The Federal Trade Commission (FTC) and U.S. Department of Justice (DOJ) mean business when it comes to antitrust violations! During his 2020 presidential campaign, President Biden said: “It’s simple: companies should have to compete for workers just like they compete for customers. We should get rid of noncompete clauses and no-poaching agreements that do nothing but suppress wages.” Then, in July of 2020, President Biden issued an Executive Order which, among other provisions, urged the FTC to regulate noncompete agreements. There has also been plenty of enforcement action.
Four home health managers at several agencies in Maine, for example, were recently indicted by a federal grand jury on felony charges related to antitrust violations. The providers agreed among themselves to pay personal care workers between $15 and $16 per hour, pressured other home health agencies to do the same, and threatened to report other managers to Maine’s Medicaid Program if they didn’t comply. According to the indictment, they conspired to suppress wages and limit job mobility by agreeing to fix workers’ rates of pay and to refrain from hiring workers from each other’s companies. They allegedly conspired to deprive workers of opportunities to earn better wages.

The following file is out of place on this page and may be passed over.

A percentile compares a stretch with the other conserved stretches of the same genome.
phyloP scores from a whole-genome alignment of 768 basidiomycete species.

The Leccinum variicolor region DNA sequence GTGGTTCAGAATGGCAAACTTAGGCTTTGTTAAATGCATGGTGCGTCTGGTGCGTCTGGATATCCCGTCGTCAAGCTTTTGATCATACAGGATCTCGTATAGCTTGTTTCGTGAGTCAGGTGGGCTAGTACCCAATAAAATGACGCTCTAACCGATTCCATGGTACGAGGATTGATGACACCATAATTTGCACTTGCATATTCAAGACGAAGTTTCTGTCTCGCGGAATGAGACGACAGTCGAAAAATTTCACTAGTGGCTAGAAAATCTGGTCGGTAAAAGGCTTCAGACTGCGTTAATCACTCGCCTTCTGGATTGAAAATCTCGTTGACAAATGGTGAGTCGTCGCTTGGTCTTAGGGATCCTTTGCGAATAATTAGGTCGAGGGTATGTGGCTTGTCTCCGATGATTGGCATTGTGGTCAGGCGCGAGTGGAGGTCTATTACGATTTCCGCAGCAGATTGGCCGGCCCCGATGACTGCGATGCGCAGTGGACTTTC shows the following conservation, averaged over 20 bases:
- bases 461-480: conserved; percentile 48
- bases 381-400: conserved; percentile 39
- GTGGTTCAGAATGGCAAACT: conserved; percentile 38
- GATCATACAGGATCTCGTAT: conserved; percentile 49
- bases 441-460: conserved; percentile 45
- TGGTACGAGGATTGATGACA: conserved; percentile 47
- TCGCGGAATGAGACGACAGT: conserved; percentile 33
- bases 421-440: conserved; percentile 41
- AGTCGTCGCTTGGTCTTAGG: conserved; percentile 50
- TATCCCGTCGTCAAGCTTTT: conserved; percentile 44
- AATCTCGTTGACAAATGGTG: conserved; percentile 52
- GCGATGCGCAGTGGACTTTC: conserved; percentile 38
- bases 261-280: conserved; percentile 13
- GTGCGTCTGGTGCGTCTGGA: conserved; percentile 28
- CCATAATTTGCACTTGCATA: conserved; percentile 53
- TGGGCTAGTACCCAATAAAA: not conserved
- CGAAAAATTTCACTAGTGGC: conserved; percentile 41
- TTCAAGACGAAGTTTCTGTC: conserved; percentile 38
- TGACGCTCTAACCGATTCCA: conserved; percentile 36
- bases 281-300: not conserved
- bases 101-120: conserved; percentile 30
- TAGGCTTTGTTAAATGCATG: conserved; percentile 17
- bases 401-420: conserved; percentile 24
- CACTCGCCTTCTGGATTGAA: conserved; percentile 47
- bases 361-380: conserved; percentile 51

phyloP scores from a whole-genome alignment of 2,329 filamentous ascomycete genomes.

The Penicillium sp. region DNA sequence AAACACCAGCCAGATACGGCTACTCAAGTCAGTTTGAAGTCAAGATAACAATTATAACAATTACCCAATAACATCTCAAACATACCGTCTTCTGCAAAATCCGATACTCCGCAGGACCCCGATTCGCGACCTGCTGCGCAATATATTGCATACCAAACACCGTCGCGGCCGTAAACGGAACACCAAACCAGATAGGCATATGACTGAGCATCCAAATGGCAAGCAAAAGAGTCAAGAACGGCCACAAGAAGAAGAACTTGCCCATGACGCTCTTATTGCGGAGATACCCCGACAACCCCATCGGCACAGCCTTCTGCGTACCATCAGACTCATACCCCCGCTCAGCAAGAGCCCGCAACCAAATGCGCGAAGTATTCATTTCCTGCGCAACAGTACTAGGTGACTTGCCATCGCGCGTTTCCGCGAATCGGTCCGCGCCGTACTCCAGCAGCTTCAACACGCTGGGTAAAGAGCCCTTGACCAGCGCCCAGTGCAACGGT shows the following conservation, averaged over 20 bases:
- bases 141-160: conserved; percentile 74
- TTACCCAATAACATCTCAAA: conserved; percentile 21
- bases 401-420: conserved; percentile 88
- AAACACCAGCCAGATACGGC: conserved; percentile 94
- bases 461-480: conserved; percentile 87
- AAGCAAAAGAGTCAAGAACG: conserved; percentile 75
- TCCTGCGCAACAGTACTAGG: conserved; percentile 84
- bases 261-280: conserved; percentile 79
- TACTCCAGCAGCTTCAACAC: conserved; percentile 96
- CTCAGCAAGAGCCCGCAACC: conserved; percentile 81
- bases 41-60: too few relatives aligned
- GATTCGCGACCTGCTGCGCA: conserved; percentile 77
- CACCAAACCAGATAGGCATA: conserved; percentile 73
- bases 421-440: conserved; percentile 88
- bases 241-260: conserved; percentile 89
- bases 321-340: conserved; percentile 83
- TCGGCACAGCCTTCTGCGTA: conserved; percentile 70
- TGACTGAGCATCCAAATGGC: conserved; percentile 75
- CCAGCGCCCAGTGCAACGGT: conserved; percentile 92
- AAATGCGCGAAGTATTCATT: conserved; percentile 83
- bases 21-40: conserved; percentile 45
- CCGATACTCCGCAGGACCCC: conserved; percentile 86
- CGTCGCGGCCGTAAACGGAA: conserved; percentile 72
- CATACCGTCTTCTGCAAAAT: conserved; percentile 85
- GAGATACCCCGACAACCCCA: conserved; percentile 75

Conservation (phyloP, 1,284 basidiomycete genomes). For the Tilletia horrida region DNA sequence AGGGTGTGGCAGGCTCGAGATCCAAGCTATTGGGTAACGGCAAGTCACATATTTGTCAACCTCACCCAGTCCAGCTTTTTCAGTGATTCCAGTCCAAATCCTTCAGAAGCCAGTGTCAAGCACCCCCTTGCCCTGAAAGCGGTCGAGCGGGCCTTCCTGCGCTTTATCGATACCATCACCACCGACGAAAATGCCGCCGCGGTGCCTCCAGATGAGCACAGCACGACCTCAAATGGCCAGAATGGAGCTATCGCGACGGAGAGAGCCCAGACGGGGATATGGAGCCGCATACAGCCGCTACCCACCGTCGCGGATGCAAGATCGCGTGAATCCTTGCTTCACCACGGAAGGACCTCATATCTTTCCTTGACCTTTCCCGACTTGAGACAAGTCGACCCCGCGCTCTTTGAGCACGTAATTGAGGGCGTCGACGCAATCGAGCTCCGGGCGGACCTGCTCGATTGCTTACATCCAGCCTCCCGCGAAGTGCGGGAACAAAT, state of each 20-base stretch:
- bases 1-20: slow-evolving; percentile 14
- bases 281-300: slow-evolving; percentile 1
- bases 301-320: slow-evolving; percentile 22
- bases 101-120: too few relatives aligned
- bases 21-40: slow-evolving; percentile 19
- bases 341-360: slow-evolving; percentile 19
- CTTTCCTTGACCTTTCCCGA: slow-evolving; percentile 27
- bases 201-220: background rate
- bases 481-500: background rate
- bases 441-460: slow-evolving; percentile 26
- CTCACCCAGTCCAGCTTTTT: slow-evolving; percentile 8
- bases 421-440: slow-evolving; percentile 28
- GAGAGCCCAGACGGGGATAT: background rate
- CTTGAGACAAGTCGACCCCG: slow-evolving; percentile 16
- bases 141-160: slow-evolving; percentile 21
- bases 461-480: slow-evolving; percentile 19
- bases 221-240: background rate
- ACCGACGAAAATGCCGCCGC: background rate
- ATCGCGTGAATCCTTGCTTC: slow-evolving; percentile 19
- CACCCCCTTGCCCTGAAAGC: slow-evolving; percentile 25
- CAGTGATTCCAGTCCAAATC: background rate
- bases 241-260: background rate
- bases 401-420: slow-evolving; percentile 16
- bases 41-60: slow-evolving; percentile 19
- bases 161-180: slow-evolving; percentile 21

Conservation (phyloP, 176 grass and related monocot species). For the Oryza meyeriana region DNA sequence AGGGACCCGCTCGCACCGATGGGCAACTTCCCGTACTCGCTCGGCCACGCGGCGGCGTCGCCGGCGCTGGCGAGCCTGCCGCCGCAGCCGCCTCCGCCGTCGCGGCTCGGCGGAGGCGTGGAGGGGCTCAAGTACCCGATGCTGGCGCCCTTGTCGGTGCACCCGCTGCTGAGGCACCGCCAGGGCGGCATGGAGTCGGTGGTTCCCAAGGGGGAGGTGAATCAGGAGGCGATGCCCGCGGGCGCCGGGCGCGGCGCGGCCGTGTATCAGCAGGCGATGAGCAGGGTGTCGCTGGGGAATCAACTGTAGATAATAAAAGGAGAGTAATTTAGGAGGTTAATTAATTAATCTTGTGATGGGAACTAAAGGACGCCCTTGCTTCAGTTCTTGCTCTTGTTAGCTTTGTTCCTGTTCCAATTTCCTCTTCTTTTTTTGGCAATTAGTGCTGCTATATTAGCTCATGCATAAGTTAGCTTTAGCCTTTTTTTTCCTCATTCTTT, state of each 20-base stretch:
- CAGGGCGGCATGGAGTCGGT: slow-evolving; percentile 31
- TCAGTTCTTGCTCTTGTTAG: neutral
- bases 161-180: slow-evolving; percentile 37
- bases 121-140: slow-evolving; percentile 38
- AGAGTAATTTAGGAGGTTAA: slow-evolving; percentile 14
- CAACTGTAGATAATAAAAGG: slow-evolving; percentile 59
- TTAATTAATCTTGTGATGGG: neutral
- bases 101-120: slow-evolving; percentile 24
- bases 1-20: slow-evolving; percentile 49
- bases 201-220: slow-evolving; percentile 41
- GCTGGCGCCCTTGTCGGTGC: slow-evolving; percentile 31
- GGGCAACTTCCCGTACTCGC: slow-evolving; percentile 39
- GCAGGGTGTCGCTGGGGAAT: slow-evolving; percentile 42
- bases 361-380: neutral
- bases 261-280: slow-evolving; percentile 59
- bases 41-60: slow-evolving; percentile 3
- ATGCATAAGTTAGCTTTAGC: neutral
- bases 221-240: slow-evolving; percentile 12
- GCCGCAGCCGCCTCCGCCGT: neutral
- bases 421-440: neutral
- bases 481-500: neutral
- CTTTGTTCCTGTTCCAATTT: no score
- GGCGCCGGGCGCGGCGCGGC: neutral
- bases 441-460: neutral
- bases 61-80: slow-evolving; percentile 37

In United States v. DaVita, Inc. [No. 1:21-cr-00229-RBJ (D. Colo. Jan. 28, 2022)], the government claimed that outpatient medical facilities agreed not to solicit each other’s senior-level employees. The Judge in this case refused to grant DaVita’s motion to dismiss on the basis that non-solicitation and no-hire agreements are unlawful when they are used as a basis for a naked agreement to allocate markets.
What should providers do? In 2016, the FTC and the DOJ jointly issued “Antitrust Guidance for HR Professionals.” This Guidance includes “red flags” for human resource managers. Human resource managers and their colleagues should not:
It’s a new environment for anti-trust enforcement, especially in the healthcare industry. Providers should pay close attention to this issue.
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